It was an additional windfall when the remains of a Buddhist sanctuary came to light, built concurrently in the plain below and displaying Gandharan iconography. It not only proved that Buddhism had spread north of the Hindukush at the time but, more important still, that what had so far been known as Gandhara art could not have risen alone in the neatly circumscribed area hither­to believed, but must have had forerunners farther north in the Bactrian realm. Schlumberger, much encouraged, predicted that the ‘missing link’, the real Graeco-Iranian settlements which had so far eluded the archaeologist, would be discovered in Bactria one day. just those Greek cities through which—if not the syntax at least some of the accidence—of Greek art had been handed on to the Kushans. It was Schlumberger himself who, in the sixties, proved the correctness of his theory by discovering just such a Greek settlement at Ai Khanum on the Oxus at the Russian border. Well placed strategically and supplied with all the amenities of a Greek city or polis—acropolis, walls, gymnasium, civic center, with the hero shrine or heroon of the founder, Kineas, a Thessalian cavalry officer of the Seleucids—Ai Khanum is an excellent example of the adaptation of Greek forms to local traditions and circumstances—mud or brick walls on stone foundations, as well as the ground plan and elements of a hypostyle hall adjoining the market place, have strong Persian affinities; also, some of the architec­tural members in stone display a strangely orientalizing flavor, foreshadowing, for in­stance, the leafy Gandhara capitals.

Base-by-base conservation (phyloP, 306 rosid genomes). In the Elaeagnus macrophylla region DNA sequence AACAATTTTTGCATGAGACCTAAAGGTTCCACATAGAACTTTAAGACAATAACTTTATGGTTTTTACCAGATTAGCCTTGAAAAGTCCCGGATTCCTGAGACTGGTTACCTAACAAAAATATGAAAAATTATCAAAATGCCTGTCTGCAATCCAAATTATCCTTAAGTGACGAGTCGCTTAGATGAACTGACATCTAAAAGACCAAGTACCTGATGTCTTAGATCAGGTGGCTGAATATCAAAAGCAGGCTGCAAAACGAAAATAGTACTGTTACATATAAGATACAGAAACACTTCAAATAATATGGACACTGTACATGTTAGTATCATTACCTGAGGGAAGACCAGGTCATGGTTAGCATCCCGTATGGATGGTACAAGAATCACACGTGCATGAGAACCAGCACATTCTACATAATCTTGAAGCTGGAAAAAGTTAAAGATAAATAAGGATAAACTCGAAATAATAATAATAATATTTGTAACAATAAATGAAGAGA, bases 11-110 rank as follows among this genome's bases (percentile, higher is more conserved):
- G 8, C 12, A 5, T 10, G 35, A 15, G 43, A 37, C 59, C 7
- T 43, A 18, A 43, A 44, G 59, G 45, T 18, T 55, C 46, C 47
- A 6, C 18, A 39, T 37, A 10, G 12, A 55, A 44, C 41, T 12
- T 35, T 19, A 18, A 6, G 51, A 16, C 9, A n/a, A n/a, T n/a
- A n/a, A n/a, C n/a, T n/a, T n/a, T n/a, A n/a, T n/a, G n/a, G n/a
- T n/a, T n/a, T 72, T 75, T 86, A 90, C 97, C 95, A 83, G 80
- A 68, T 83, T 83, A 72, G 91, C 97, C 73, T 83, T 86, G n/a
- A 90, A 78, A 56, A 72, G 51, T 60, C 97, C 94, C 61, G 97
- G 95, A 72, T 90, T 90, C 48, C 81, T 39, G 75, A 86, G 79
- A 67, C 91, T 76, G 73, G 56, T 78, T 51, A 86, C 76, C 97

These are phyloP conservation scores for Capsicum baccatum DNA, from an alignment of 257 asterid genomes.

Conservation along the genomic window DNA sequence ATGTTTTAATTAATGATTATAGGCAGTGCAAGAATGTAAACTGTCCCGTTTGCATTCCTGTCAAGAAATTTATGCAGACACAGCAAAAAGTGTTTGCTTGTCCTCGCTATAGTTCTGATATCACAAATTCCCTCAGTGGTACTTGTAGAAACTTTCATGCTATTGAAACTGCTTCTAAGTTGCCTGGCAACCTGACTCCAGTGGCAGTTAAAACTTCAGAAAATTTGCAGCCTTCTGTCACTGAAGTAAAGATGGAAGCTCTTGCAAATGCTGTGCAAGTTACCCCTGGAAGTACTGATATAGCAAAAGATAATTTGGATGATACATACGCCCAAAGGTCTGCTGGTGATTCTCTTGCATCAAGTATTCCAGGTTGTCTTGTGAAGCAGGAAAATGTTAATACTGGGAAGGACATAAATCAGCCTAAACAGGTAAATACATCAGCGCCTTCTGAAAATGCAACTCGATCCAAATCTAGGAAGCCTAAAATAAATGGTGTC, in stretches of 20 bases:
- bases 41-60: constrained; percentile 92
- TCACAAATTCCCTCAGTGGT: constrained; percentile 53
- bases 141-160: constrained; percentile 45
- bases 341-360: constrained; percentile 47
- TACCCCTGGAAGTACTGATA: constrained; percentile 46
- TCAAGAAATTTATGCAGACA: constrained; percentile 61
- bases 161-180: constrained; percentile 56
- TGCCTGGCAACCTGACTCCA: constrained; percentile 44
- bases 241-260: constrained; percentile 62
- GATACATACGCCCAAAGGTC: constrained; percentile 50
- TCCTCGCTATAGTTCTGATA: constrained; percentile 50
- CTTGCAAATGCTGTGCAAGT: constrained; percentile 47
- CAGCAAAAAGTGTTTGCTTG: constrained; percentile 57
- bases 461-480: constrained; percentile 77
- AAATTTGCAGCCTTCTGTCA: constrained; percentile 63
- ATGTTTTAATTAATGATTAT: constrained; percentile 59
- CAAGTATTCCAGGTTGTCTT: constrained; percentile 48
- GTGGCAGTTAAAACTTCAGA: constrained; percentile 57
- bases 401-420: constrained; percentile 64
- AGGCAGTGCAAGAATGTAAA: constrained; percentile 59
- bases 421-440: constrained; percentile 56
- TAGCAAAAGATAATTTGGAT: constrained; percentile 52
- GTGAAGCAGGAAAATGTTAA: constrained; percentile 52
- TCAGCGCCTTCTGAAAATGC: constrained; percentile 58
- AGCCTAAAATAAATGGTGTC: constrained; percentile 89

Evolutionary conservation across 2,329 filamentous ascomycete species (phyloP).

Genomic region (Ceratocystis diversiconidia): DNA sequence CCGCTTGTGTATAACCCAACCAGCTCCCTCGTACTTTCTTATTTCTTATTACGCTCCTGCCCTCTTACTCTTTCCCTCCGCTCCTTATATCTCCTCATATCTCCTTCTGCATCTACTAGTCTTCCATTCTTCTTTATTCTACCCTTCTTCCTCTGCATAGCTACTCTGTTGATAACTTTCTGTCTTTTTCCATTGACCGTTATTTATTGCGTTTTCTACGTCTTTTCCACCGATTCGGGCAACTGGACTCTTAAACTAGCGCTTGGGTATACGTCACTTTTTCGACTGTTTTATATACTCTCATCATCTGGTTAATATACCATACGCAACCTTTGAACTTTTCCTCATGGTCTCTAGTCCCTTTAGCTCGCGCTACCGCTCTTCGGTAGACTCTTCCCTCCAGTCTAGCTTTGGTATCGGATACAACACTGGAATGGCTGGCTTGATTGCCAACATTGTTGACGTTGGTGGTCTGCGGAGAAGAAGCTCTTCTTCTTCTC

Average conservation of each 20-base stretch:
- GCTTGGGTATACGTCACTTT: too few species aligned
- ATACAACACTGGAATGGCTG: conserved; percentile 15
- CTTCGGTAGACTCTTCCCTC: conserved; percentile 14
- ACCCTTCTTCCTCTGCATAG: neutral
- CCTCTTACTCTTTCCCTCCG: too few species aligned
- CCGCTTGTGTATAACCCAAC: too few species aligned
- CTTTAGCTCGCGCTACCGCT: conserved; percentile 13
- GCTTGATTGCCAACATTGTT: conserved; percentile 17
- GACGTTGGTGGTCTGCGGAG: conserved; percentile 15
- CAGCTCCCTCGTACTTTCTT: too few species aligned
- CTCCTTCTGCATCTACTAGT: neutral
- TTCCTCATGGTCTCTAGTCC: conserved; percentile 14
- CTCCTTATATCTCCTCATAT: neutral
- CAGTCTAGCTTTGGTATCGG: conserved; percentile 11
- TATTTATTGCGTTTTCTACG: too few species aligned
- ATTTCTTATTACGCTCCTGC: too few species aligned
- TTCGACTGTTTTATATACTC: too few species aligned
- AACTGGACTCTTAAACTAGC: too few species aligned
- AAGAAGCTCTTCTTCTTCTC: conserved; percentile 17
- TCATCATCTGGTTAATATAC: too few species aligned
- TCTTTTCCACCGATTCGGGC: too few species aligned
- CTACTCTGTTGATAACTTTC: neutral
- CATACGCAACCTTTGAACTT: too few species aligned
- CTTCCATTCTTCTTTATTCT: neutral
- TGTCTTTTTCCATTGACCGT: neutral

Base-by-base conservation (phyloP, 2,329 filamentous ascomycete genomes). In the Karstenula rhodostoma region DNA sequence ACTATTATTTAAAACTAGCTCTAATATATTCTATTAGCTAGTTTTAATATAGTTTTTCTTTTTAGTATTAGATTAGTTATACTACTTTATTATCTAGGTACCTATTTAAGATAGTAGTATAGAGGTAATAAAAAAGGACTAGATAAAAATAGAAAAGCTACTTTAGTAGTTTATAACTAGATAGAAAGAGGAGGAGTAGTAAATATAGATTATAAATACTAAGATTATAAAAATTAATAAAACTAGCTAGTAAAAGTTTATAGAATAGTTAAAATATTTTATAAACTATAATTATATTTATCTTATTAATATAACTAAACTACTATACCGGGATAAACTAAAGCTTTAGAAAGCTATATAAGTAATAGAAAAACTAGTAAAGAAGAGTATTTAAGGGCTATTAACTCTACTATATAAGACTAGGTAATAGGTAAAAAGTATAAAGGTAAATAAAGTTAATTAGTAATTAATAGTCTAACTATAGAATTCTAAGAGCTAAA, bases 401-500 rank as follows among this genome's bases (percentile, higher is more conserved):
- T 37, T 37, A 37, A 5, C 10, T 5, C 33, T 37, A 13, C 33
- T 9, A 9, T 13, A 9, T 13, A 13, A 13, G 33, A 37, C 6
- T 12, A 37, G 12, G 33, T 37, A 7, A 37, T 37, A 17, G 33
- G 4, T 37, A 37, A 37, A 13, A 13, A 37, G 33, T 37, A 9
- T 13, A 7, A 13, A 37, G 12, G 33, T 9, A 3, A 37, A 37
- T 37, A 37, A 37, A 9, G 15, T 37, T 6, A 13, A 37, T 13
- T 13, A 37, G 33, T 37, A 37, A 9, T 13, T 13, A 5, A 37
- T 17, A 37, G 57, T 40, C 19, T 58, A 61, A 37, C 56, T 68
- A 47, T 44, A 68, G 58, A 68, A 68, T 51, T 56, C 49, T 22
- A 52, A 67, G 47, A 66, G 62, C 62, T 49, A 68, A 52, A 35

It was again Schlumberger who brilliantly and cogently drew up the pedigree of Kushan art by placing it alongside the other great non-Mediterranean descendant of Greek art—the Parthian art of Palmyra. Though both owe much to the direct encounter with Hellenistic art, he has shown how the Iranian element doubly influences both: 1, in its older Achaemenid form reflected mainly in architec­ture; 2, in its late Hellenistic Graeco-Iranian version determining the architectural orna­ment and the sculpture. Apart from sartorial affinities—both Parthians and Kushans were of Iranian nomad stock and wore nomad costume—he lists many parallel features in Palmyrene and Kushan art: frontality in reliefs and sculpture; a very limited concept of plastic values—sculpture has in both cases a tenden­cy towards flat stela-like formulae; typical are graphically or ornamentally conceived folds and hair.